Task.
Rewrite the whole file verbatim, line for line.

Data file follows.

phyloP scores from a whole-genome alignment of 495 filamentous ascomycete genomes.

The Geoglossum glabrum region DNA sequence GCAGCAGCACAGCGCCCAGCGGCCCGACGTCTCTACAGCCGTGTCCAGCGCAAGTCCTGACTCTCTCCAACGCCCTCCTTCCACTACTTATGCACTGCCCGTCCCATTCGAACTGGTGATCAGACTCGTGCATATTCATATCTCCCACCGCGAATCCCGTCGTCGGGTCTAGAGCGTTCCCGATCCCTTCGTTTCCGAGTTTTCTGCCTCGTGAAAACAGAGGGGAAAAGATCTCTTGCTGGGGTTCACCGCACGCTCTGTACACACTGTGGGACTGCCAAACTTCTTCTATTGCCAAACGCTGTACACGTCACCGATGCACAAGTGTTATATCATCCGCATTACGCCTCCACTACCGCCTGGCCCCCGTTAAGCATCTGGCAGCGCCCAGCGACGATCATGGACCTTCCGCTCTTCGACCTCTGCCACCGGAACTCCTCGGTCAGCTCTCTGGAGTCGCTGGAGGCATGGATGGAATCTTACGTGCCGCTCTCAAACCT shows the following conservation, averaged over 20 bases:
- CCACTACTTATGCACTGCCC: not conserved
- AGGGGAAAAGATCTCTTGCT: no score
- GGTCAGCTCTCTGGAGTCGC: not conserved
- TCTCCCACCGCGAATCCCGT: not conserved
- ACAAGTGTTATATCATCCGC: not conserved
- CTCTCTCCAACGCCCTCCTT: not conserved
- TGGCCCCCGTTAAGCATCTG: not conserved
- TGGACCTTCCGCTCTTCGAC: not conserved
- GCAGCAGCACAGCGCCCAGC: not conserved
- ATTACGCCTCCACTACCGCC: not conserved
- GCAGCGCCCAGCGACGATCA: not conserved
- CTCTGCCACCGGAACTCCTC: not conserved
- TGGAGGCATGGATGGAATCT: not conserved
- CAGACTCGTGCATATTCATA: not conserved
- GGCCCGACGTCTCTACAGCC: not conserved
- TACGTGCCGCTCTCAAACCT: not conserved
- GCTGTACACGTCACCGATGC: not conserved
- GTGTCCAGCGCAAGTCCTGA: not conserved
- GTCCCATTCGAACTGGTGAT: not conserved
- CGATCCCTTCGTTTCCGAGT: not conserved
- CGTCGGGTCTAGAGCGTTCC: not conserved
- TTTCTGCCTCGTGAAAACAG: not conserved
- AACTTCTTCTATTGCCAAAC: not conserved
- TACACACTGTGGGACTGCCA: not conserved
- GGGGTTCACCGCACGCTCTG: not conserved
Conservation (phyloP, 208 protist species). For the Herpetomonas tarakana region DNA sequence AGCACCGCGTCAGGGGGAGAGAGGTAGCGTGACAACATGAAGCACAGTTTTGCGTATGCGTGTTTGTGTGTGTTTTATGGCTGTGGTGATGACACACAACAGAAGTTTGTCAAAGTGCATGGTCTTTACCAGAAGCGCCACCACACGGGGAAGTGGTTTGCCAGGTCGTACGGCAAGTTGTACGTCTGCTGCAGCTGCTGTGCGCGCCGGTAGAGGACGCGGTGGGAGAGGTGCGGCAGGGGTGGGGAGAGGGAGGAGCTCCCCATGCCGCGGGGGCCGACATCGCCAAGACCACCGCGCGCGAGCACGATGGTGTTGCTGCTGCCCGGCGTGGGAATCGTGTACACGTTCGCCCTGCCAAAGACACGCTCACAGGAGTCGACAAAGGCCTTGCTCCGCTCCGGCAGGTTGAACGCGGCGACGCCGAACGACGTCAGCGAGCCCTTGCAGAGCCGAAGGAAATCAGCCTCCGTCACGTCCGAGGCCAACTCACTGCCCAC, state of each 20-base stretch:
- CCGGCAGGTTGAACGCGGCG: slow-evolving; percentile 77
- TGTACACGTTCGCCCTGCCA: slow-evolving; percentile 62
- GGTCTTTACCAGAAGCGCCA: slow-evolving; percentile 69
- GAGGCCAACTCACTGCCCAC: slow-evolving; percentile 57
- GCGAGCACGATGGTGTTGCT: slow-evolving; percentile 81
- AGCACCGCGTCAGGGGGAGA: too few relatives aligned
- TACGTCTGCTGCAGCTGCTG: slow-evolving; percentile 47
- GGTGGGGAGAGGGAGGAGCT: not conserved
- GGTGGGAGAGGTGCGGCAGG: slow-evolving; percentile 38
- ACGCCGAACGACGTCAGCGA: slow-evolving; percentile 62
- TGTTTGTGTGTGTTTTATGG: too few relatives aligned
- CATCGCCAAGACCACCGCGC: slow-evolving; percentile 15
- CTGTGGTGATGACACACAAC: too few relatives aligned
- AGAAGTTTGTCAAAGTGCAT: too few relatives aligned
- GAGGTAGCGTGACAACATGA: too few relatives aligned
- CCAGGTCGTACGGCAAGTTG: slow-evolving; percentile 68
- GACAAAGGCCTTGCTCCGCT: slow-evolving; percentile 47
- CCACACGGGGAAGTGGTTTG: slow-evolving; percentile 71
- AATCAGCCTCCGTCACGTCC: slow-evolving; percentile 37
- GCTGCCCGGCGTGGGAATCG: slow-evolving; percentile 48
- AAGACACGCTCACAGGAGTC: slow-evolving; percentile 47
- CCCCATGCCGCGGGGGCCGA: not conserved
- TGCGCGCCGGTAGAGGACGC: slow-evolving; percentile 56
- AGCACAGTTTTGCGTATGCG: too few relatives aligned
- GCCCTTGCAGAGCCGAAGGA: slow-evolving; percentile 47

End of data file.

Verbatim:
phyloP scores from a whole-genome alignment of 495 filamentous ascomycete genomes.

The Geoglossum glabrum region DNA sequence GCAGCAGCACAGCGCCCAGCGGCCCGACGTCTCTACAGCCGTGTCCAGCGCAAGTCCTGACTCTCTCCAACGCCCTCCTTCCACTACTTATGCACTGCCCGTCCCATTCGAACTGGTGATCAGACTCGTGCATATTCATATCTCCCACCGCGAATCCCGTCGTCGGGTCTAGAGCGTTCCCGATCCCTTCGTTTCCGAGTTTTCTGCCTCGTGAAAACAGAGGGGAAAAGATCTCTTGCTGGGGTTCACCGCACGCTCTGTACACACTGTGGGACTGCCAAACTTCTTCTATTGCCAAACGCTGTACACGTCACCGATGCACAAGTGTTATATCATCCGCATTACGCCTCCACTACCGCCTGGCCCCCGTTAAGCATCTGGCAGCGCCCAGCGACGATCATGGACCTTCCGCTCTTCGACCTCTGCCACCGGAACTCCTCGGTCAGCTCTCTGGAGTCGCTGGAGGCATGGATGGAATCTTACGTGCCGCTCTCAAACCT shows the following conservation, averaged over 20 bases:
- CCACTACTTATGCACTGCCC: not conserved
- AGGGGAAAAGATCTCTTGCT: no score
- GGTCAGCTCTCTGGAGTCGC: not conserved
- TCTCCCACCGCGAATCCCGT: not conserved
- ACAAGTGTTATATCATCCGC: not conserved
- CTCTCTCCAACGCCCTCCTT: not conserved
- TGGCCCCCGTTAAGCATCTG: not conserved
- TGGACCTTCCGCTCTTCGAC: not conserved
- GCAGCAGCACAGCGCCCAGC: not conserved
- ATTACGCCTCCACTACCGCC: not conserved
- GCAGCGCCCAGCGACGATCA: not conserved
- CTCTGCCACCGGAACTCCTC: not conserved
- TGGAGGCATGGATGGAATCT: not conserved
- CAGACTCGTGCATATTCATA: not conserved
- GGCCCGACGTCTCTACAGCC: not conserved
- TACGTGCCGCTCTCAAACCT: not conserved
- GCTGTACACGTCACCGATGC: not conserved
- GTGTCCAGCGCAAGTCCTGA: not conserved
- GTCCCATTCGAACTGGTGAT: not conserved
- CGATCCCTTCGTTTCCGAGT: not conserved
- CGTCGGGTCTAGAGCGTTCC: not conserved
- TTTCTGCCTCGTGAAAACAG: not conserved
- AACTTCTTCTATTGCCAAAC: not conserved
- TACACACTGTGGGACTGCCA: not conserved
- GGGGTTCACCGCACGCTCTG: not conserved
Conservation (phyloP, 208 protist species). For the Herpetomonas tarakana region DNA sequence AGCACCGCGTCAGGGGGAGAGAGGTAGCGTGACAACATGAAGCACAGTTTTGCGTATGCGTGTTTGTGTGTGTTTTATGGCTGTGGTGATGACACACAACAGAAGTTTGTCAAAGTGCATGGTCTTTACCAGAAGCGCCACCACACGGGGAAGTGGTTTGCCAGGTCGTACGGCAAGTTGTACGTCTGCTGCAGCTGCTGTGCGCGCCGGTAGAGGACGCGGTGGGAGAGGTGCGGCAGGGGTGGGGAGAGGGAGGAGCTCCCCATGCCGCGGGGGCCGACATCGCCAAGACCACCGCGCGCGAGCACGATGGTGTTGCTGCTGCCCGGCGTGGGAATCGTGTACACGTTCGCCCTGCCAAAGACACGCTCACAGGAGTCGACAAAGGCCTTGCTCCGCTCCGGCAGGTTGAACGCGGCGACGCCGAACGACGTCAGCGAGCCCTTGCAGAGCCGAAGGAAATCAGCCTCCGTCACGTCCGAGGCCAACTCACTGCCCAC, state of each 20-base stretch:
- CCGGCAGGTTGAACGCGGCG: slow-evolving; percentile 77
- TGTACACGTTCGCCCTGCCA: slow-evolving; percentile 62
- GGTCTTTACCAGAAGCGCCA: slow-evolving; percentile 69
- GAGGCCAACTCACTGCCCAC: slow-evolving; percentile 57
- GCGAGCACGATGGTGTTGCT: slow-evolving; percentile 81
- AGCACCGCGTCAGGGGGAGA: too few relatives aligned
- TACGTCTGCTGCAGCTGCTG: slow-evolving; percentile 47
- GGTGGGGAGAGGGAGGAGCT: not conserved
- GGTGGGAGAGGTGCGGCAGG: slow-evolving; percentile 38
- ACGCCGAACGACGTCAGCGA: slow-evolving; percentile 62
- TGTTTGTGTGTGTTTTATGG: too few relatives aligned
- CATCGCCAAGACCACCGCGC: slow-evolving; percentile 15
- CTGTGGTGATGACACACAAC: too few relatives aligned
- AGAAGTTTGTCAAAGTGCAT: too few relatives aligned
- GAGGTAGCGTGACAACATGA: too few relatives aligned
- CCAGGTCGTACGGCAAGTTG: slow-evolving; percentile 68
- GACAAAGGCCTTGCTCCGCT: slow-evolving; percentile 47
- CCACACGGGGAAGTGGTTTG: slow-evolving; percentile 71
- AATCAGCCTCCGTCACGTCC: slow-evolving; percentile 37
- GCTGCCCGGCGTGGGAATCG: slow-evolving; percentile 48
- AAGACACGCTCACAGGAGTC: slow-evolving; percentile 47
- CCCCATGCCGCGGGGGCCGA: not conserved
- TGCGCGCCGGTAGAGGACGC: slow-evolving; percentile 56
- AGCACAGTTTTGCGTATGCG: too few relatives aligned
- GCCCTTGCAGAGCCGAAGGA: slow-evolving; percentile 47